Bank of Canada Governor Stephen Poloz said the country’s financial system is threatened by risks from indebted consumers and a domestic housing boom as well as European and Chinese banks, emphasizing his concern through a revamped report and inaugural press conference devoted to these stresses.
The threat that China’s growing shadow banking system could disrupt financial markets has grown to “elevated” from “moderate” since December, the central bank said today in its semi-annual Financial System Review. There are elevated risks of a sharp correction in Canadian home prices and of financial stress coming from the euro area, the report said.
Poloz increased his focus on financial risks today by holding a press conference in Ottawa, the first ever devoted to the expanded 70-page report. The emphasis on the financial system as part of the bank’s inflation-targeting regime aligns Canada with counterparts such as the Bank of England and European Central Bank, which grappled with deeper recessions and bank bailouts after the 2008 credit crunch.
Canada’s main risk is “stretched valuations and some signs of overbuilding” in the housing market, Poloz, 58 said at the press conference. “After weighing the risks to financial stability through our improved framework and applying judgment, our level of comfort as policy makers remains similar to what it was six months ago.”
The report also identified a “moderate” risk of a jump in global long-term interest rates, tied to potential market reaction to the speed of monetary stimulus being unwound by the U.S. Federal Reserve. The report’s five risk categories are low, moderate, elevated, high and very high.
Canada’s housing market has continued to show strength after the government tightened mortgage-lending rules on concern about overbuilding of condominiums in Toronto and Vancouver. The Teranet/National Bank home price index rose 4.6 percent from a year earlier in May, while the country’s housing agency said this week that construction starts unexpectedly accelerated last month.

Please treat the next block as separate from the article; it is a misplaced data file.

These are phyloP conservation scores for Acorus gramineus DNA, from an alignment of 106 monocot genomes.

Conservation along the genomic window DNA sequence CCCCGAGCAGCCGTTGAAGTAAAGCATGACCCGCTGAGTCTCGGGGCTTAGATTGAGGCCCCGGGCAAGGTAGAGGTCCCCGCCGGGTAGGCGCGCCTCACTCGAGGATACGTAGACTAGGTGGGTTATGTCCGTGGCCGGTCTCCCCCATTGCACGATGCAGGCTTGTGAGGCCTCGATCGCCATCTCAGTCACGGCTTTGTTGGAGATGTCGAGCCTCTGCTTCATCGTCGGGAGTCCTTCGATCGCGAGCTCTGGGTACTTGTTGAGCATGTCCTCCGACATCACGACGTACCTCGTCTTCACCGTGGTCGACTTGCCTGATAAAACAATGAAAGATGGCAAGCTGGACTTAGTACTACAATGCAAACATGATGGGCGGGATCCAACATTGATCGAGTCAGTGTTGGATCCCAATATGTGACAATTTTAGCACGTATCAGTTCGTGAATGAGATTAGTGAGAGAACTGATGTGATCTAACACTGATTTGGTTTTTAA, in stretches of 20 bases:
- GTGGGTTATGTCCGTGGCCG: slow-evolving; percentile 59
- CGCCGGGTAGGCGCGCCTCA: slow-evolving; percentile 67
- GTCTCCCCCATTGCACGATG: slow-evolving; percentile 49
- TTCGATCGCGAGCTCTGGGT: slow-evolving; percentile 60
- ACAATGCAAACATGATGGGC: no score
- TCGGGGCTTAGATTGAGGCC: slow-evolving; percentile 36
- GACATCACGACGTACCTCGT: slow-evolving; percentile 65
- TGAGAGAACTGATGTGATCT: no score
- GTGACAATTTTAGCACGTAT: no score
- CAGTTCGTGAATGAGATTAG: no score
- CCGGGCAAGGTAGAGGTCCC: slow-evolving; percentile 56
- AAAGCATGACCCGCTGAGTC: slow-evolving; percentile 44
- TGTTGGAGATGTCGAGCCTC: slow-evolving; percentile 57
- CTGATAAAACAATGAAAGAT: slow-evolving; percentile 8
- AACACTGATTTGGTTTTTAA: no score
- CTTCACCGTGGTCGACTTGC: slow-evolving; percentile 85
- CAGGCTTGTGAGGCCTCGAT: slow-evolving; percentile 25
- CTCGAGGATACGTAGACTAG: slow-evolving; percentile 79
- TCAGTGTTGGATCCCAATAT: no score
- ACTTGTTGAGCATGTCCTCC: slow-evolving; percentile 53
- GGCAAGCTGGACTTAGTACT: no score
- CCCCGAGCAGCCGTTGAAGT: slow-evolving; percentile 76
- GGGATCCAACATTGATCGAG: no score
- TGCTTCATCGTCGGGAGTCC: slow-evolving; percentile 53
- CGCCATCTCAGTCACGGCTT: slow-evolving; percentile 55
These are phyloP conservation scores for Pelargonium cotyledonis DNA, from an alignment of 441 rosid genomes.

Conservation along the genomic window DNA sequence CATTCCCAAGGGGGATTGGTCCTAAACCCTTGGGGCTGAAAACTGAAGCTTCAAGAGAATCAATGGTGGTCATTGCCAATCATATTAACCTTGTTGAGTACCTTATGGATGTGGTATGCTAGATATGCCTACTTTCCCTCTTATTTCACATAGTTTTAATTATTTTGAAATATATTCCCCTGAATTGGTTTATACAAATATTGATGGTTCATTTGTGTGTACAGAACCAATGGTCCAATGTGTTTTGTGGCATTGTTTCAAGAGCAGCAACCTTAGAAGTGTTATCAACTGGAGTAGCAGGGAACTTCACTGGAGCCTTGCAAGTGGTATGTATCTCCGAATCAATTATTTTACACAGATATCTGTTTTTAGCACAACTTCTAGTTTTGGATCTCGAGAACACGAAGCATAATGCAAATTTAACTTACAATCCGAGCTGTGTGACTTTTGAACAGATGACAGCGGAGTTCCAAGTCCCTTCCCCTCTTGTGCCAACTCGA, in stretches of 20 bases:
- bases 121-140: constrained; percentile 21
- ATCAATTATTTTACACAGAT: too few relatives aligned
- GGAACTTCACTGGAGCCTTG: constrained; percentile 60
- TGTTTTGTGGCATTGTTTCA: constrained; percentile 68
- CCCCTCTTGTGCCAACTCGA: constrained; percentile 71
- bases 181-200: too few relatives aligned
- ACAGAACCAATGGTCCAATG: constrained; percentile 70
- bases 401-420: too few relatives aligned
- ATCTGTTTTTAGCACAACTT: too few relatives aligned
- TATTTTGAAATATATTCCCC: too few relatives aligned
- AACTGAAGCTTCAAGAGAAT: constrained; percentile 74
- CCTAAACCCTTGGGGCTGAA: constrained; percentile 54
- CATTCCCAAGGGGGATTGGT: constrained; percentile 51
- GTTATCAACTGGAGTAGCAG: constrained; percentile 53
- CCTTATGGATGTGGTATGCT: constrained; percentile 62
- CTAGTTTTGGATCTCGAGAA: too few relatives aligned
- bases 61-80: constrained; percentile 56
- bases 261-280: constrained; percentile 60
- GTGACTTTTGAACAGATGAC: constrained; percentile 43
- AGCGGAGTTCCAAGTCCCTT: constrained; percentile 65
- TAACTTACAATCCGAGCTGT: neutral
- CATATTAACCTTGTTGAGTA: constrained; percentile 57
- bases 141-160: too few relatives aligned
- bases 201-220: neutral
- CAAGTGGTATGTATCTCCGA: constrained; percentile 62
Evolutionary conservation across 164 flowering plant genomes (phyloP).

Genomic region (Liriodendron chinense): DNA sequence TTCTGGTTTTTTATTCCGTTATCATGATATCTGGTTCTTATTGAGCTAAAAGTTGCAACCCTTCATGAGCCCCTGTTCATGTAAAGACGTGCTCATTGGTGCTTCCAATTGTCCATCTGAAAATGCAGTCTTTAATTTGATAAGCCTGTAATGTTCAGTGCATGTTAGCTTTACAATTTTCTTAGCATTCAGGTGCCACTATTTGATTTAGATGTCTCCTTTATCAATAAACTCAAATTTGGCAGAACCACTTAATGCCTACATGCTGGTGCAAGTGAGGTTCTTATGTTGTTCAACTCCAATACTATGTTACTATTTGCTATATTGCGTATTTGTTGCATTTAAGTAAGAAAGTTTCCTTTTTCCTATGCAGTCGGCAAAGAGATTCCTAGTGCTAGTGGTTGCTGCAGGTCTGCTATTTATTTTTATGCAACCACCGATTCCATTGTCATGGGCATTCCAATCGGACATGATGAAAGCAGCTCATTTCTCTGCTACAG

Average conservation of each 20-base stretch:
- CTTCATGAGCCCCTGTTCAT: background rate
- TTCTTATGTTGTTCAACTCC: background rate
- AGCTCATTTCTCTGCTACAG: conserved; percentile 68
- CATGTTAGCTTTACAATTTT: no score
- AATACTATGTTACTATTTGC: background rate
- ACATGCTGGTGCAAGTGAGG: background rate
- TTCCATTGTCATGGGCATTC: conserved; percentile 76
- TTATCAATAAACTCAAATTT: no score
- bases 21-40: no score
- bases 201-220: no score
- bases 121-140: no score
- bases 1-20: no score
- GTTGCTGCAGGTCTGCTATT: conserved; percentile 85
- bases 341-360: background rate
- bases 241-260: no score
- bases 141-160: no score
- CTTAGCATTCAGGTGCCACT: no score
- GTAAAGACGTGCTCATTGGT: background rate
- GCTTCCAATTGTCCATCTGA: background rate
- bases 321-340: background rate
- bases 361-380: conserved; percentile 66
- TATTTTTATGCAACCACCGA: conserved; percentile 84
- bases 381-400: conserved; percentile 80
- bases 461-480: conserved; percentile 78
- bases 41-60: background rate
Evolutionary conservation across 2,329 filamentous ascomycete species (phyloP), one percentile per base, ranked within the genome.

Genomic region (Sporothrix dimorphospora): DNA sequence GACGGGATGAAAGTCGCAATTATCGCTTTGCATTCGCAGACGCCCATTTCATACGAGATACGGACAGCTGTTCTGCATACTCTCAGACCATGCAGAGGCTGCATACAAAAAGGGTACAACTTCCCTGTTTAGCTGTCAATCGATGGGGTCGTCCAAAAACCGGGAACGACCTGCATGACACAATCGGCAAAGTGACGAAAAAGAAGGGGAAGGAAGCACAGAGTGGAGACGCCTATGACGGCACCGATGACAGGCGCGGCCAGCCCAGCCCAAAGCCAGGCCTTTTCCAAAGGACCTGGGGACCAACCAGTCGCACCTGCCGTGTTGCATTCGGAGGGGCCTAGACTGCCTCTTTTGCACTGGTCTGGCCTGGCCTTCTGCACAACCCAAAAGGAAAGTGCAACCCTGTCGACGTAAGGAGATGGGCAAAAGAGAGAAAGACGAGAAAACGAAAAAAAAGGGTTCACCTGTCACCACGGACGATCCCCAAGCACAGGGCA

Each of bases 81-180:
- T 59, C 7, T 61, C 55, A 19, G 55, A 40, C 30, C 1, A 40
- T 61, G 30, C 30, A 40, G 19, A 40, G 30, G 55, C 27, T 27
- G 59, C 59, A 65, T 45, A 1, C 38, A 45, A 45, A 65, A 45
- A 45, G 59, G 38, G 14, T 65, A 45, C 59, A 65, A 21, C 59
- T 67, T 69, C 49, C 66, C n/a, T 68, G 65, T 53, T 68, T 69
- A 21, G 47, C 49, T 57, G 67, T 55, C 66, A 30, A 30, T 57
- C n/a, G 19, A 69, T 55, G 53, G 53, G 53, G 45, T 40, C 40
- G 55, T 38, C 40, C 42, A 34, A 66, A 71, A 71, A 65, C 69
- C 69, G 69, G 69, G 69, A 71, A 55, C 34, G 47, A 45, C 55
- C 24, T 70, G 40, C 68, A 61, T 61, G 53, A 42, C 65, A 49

The gains have also come as the Bank of Canada has kept its benchmark overnight interest rate at 1 percent since September 2010, close to a record low of 0.25 percent.
“Despite some signs of a soft landing, valuations are stretched and there are signs of overbuilding in certain segments of the housing market,” the report said, citing the condominium market in Toronto as a particular concern. The main scenario for a housing crash would be a shock that drives up unemployment and makes it harder for families to repay debts, the central bank said, adding that there is a low chance of that happening.
Household debt levels fell from a record in the fourth quarter as families slowed their pace of borrowing to the least in more than a decade. Credit-market debt such as mortgages increased to 164.0 percent of disposable income, compared with a revised 164.2 percent in the prior three-month period, Statistics Canada said March 14.
Such measures of consumer debt should stabilize now, Senior Deputy Governor Carolyn Wilkins said at the press conference. Poloz also said that consumer debt in Canada has a higher credit quality than in the U.S.
The governor declined to comment on yesterday’s recommendation from the the Organization for Economic Cooperation and Development that Canada should privatize the mortgage insurance provided by the government’s housing agency.
Canada has held the title of having the soundest banks for six straight years according to the World Economic Forum, the Geneva-based institution that promotes public-private cooperation and hosts an annual meeting in Davos.
European banks and governments have made some progress in the last six months in repairing their balance sheets, leading the Bank of Canada to cut its risk rating for that category to “elevated” from “high.”
China’s banking challenges pose a risk because of that country’s influence on the prices of commodities that make up a large part of Canada’s exports, the Bank of Canada said today.
The discussion of risks “will be used as additional support to underpin the Bank’s maintaining its higher accommodative stance on monetary policy when it publishes its Monetary Policy Report in July,” Randall Bartlett, senior economist at Toronto-Dominion Bank, said in a research note. “We continue to expect that the Bank of Canada will keep rates on hold until the second half of 2015.”
Poloz said today that the risks to Canada’s inflation rate remain balanced between a recent temporary jump in energy costs and slack in the wider economy.